Three Benefits of Gratitude

by | Nov 30, 2014

Still. Quiet. It is 7am on Thanksgiving morning and not a creature is stirring. Well, that’s not completely accurate. Overhead, a seagull squawks and there’s a woop, woop of wings beating against the air as a flock of smaller birds zip past. I’m running along the waterfront in Beaufort, NC. No one else is around on this sunny, cool early morning. It’s the perfect time to give thanks.
Perhaps it’s the time of the year that causes me to pause and consider gratitude at a more leisurely pace. On a regular, jam-packed day I sense the power of being thankful but I don’t think about what it is that makes it so powerful. Today, I realize three things about gratitude.
Grounding. Explicitly acknowledging gratitude, particularly in the morning is like sinking roots into the day. Gratitude anchors me and provides strength and purpose to whatever comes the rest of that day. For me there’s a ritual. Each morning starts with affirmations and I say to myself, “I’m thankful for this day.” Next is the list – the sun, my health, the russet trees of autumn, my friends and family, the graceful, soaring pelicans – whatever strikes me in that moment. It’s an acknowledgement of the miracle of this specific day. Not tomorrow; not next week. This day. Try it yourself. Give thanks each morning for a week and notice the grounding that gratitude creates.
Openness. I don’t know why it works; I just know that it does. When I ground myself in gratitude it makes me more open and gracious to others. There’s plenty of gratitude to go around and if I let mine shine through perhaps a drop will be left behind. Whoever you run across during the ins and outs of your day, look them in the eye, smile and be grateful. It may be the person making your complicated coffee drink, the clerk at the bank, the geek squad person patiently helping you understand the new phone/tablet/laptop/all-in-one thingy, the person patiently switching over your cell-phone plan, or the check-out person who helps you and the next person and the next all day. All of those people could use a drop of gratitude. Who can you share yours with?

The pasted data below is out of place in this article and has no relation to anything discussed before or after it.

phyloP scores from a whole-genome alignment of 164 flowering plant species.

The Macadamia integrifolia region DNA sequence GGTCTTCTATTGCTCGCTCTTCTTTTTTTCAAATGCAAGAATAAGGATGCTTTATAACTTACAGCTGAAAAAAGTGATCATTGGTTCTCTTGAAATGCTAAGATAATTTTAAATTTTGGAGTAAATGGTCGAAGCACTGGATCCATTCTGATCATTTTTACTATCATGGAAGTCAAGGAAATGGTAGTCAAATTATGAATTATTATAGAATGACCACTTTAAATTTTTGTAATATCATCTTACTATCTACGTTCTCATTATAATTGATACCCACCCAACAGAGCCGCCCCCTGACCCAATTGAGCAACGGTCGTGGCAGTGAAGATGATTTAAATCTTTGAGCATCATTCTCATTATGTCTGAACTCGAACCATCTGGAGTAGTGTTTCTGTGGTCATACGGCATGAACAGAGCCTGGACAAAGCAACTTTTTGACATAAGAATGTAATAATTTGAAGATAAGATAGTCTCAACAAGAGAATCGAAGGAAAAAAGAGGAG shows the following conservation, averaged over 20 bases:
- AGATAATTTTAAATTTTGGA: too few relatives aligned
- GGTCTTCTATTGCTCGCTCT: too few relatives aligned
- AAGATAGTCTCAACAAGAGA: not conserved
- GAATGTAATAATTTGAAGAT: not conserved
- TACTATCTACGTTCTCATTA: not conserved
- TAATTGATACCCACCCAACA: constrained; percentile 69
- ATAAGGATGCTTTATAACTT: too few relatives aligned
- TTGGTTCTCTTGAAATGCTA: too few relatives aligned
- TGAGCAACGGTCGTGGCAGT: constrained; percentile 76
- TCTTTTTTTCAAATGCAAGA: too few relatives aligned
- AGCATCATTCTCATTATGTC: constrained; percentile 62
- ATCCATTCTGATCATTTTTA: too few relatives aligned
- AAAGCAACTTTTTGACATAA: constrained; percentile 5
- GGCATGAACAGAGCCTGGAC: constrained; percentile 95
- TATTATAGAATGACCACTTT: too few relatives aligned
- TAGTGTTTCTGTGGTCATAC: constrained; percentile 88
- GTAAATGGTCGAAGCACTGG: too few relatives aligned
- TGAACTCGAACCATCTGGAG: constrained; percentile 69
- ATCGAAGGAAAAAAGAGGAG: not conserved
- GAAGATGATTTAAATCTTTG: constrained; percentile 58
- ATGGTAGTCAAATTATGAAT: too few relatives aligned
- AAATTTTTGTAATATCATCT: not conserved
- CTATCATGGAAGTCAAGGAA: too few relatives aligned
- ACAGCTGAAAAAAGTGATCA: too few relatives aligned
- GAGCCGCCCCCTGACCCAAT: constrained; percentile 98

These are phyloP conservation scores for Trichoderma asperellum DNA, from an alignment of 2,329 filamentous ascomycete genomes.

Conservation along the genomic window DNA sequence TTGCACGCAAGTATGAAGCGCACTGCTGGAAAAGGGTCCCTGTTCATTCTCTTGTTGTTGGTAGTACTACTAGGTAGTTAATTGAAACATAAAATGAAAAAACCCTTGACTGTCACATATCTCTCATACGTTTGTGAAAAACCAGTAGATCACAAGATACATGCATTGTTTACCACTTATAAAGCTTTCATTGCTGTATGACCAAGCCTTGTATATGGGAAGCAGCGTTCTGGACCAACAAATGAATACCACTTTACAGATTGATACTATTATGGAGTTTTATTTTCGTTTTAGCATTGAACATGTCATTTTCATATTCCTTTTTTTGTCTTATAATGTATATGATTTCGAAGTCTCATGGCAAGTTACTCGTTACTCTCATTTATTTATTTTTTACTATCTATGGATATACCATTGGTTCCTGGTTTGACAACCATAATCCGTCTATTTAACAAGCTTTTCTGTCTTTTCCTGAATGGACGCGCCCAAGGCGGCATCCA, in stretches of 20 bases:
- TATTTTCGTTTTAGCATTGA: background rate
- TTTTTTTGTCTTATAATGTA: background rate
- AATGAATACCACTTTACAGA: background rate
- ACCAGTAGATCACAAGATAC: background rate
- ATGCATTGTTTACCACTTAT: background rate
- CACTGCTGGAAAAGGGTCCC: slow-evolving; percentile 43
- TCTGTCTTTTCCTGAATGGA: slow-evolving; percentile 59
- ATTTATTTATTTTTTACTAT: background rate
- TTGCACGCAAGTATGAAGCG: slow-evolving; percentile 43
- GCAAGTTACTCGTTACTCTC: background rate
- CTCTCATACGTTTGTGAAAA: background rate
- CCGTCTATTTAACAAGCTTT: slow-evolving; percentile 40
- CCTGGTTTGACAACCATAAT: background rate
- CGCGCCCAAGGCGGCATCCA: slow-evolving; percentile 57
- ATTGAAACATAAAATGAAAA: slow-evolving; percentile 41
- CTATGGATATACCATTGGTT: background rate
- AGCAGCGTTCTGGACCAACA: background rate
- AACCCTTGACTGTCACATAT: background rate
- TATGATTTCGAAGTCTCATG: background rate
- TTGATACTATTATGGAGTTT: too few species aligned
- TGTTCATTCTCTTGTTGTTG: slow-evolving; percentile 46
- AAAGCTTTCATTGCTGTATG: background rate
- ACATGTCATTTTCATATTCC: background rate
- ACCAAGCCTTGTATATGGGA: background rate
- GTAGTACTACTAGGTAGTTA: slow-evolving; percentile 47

Not a cure all. On most days, gratitude is like a magic elixir but not on all days. There are times when worry consumes my thoughts – a health scare, financial stress, family upset. Even when I focus on gratitude it doesn’t always calm the ravaging thoughts. It reminds me of the small oak trees near the shore. They have the same hard, oval leaves as those back home in Texas but these lean away from the shore, sculpted by decades of coastal wind that blows them backward. The wind is like those worries. There are days that the wind of worry blows forcefully and pushes you backward. While gratitude doesn’t stop the worry, it does anchor you – like the roots of the oak trees. We are sculpted by hardship, unfortunate events and worry but we aren’t uprooted when grounded in gratitude.
Yes, this is a good time of year to reflect on gratitude and its power. It’s such a simple and powerful thing – to express gratitude explicitly. It changes the way you relate to others, it provides roots when things go wrong and it sets the tone for the day. Let’s pause for a moment to be grateful for today – even before we’ve experienced it – is a great way to begin. Still. Quiet. Grateful.


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Author Byline: Founder and CEO of Blue Fjord Leaders, Shelley Row P.E. CSP, was named by Inc. Magazine as one of the top 100 leadership speakers. Professional engineer and former senior executive, she was recognized as one of the best minds in advanced traffic management systems.

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